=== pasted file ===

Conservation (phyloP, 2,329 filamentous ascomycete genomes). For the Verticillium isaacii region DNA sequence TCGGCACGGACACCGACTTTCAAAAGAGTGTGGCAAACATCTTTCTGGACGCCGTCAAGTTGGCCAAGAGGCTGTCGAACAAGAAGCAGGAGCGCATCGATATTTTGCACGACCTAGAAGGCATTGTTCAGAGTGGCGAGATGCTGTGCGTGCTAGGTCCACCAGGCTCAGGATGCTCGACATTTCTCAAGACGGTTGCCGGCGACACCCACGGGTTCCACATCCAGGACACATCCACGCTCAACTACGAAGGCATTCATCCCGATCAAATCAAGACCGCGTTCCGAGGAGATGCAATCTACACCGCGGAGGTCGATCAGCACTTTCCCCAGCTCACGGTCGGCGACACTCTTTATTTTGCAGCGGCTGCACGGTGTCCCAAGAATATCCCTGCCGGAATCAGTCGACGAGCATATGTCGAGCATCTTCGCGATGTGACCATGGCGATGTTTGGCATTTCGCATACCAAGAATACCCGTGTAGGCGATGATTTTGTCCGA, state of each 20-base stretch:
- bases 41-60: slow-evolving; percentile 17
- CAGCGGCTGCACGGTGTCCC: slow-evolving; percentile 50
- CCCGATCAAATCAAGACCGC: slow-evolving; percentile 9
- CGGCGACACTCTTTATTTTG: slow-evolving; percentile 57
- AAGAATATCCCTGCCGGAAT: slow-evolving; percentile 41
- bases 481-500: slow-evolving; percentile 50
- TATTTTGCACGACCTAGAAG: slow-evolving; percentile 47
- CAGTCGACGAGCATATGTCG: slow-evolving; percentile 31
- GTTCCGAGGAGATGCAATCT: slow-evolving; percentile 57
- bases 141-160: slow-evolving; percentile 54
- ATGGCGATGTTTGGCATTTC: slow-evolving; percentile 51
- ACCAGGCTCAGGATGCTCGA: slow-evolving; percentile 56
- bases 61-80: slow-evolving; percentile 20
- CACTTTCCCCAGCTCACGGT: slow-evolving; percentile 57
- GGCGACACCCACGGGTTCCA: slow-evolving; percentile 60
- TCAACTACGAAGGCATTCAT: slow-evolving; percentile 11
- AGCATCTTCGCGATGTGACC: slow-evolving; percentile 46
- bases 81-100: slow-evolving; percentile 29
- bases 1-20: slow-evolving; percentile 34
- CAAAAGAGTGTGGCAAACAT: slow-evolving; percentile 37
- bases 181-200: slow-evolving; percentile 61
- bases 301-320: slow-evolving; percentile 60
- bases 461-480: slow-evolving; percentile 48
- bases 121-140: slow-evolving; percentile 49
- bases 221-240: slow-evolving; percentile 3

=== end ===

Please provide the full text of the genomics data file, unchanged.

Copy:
Conservation (phyloP, 2,329 filamentous ascomycete genomes). For the Verticillium isaacii region DNA sequence TCGGCACGGACACCGACTTTCAAAAGAGTGTGGCAAACATCTTTCTGGACGCCGTCAAGTTGGCCAAGAGGCTGTCGAACAAGAAGCAGGAGCGCATCGATATTTTGCACGACCTAGAAGGCATTGTTCAGAGTGGCGAGATGCTGTGCGTGCTAGGTCCACCAGGCTCAGGATGCTCGACATTTCTCAAGACGGTTGCCGGCGACACCCACGGGTTCCACATCCAGGACACATCCACGCTCAACTACGAAGGCATTCATCCCGATCAAATCAAGACCGCGTTCCGAGGAGATGCAATCTACACCGCGGAGGTCGATCAGCACTTTCCCCAGCTCACGGTCGGCGACACTCTTTATTTTGCAGCGGCTGCACGGTGTCCCAAGAATATCCCTGCCGGAATCAGTCGACGAGCATATGTCGAGCATCTTCGCGATGTGACCATGGCGATGTTTGGCATTTCGCATACCAAGAATACCCGTGTAGGCGATGATTTTGTCCGA, state of each 20-base stretch:
- bases 41-60: slow-evolving; percentile 17
- CAGCGGCTGCACGGTGTCCC: slow-evolving; percentile 50
- CCCGATCAAATCAAGACCGC: slow-evolving; percentile 9
- CGGCGACACTCTTTATTTTG: slow-evolving; percentile 57
- AAGAATATCCCTGCCGGAAT: slow-evolving; percentile 41
- bases 481-500: slow-evolving; percentile 50
- TATTTTGCACGACCTAGAAG: slow-evolving; percentile 47
- CAGTCGACGAGCATATGTCG: slow-evolving; percentile 31
- GTTCCGAGGAGATGCAATCT: slow-evolving; percentile 57
- bases 141-160: slow-evolving; percentile 54
- ATGGCGATGTTTGGCATTTC: slow-evolving; percentile 51
- ACCAGGCTCAGGATGCTCGA: slow-evolving; percentile 56
- bases 61-80: slow-evolving; percentile 20
- CACTTTCCCCAGCTCACGGT: slow-evolving; percentile 57
- GGCGACACCCACGGGTTCCA: slow-evolving; percentile 60
- TCAACTACGAAGGCATTCAT: slow-evolving; percentile 11
- AGCATCTTCGCGATGTGACC: slow-evolving; percentile 46
- bases 81-100: slow-evolving; percentile 29
- bases 1-20: slow-evolving; percentile 34
- CAAAAGAGTGTGGCAAACAT: slow-evolving; percentile 37
- bases 181-200: slow-evolving; percentile 61
- bases 301-320: slow-evolving; percentile 60
- bases 461-480: slow-evolving; percentile 48
- bases 121-140: slow-evolving; percentile 49
- bases 221-240: slow-evolving; percentile 3